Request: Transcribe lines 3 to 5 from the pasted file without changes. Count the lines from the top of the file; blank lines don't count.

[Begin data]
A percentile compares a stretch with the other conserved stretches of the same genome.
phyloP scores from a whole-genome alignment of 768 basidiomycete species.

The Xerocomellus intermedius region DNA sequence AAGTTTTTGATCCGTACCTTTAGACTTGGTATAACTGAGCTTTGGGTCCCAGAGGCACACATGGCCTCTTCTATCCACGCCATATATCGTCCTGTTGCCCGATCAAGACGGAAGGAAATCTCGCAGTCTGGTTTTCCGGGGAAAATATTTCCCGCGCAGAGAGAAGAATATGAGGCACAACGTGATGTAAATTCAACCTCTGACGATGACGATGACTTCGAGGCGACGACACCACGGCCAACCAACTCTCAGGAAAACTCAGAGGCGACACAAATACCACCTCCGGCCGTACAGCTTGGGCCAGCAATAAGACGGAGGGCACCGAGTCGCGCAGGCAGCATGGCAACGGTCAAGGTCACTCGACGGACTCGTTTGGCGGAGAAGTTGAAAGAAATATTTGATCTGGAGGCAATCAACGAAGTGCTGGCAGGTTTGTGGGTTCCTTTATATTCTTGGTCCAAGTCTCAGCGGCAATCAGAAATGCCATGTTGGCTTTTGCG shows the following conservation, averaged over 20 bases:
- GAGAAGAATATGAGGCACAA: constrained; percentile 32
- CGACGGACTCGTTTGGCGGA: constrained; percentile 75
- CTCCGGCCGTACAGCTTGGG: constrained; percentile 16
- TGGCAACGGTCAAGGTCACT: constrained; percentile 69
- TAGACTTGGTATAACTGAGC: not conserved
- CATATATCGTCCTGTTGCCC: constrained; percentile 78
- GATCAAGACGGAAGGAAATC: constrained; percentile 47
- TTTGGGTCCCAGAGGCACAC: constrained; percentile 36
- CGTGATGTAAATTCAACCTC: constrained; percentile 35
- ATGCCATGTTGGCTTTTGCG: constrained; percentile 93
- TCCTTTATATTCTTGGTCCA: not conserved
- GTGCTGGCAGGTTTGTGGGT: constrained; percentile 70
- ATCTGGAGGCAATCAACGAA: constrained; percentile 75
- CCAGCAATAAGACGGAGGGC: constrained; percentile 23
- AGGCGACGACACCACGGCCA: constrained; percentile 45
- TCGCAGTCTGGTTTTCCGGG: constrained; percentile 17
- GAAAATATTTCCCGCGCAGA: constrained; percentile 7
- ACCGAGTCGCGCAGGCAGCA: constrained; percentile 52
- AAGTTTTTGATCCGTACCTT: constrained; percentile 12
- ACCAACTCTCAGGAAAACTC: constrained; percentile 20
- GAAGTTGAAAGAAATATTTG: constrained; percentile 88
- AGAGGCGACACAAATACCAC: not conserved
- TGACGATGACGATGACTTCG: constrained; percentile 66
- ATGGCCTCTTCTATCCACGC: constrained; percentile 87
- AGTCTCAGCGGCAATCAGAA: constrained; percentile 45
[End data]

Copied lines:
The Xerocomellus intermedius region DNA sequence AAGTTTTTGATCCGTACCTTTAGACTTGGTATAACTGAGCTTTGGGTCCCAGAGGCACACATGGCCTCTTCTATCCACGCCATATATCGTCCTGTTGCCCGATCAAGACGGAAGGAAATCTCGCAGTCTGGTTTTCCGGGGAAAATATTTCCCGCGCAGAGAGAAGAATATGAGGCACAACGTGATGTAAATTCAACCTCTGACGATGACGATGACTTCGAGGCGACGACACCACGGCCAACCAACTCTCAGGAAAACTCAGAGGCGACACAAATACCACCTCCGGCCGTACAGCTTGGGCCAGCAATAAGACGGAGGGCACCGAGTCGCGCAGGCAGCATGGCAACGGTCAAGGTCACTCGACGGACTCGTTTGGCGGAGAAGTTGAAAGAAATATTTGATCTGGAGGCAATCAACGAAGTGCTGGCAGGTTTGTGGGTTCCTTTATATTCTTGGTCCAAGTCTCAGCGGCAATCAGAAATGCCATGTTGGCTTTTGCG shows the following conservation, averaged over 20 bases:
- GAGAAGAATATGAGGCACAA: constrained; percentile 32
- CGACGGACTCGTTTGGCGGA: constrained; percentile 75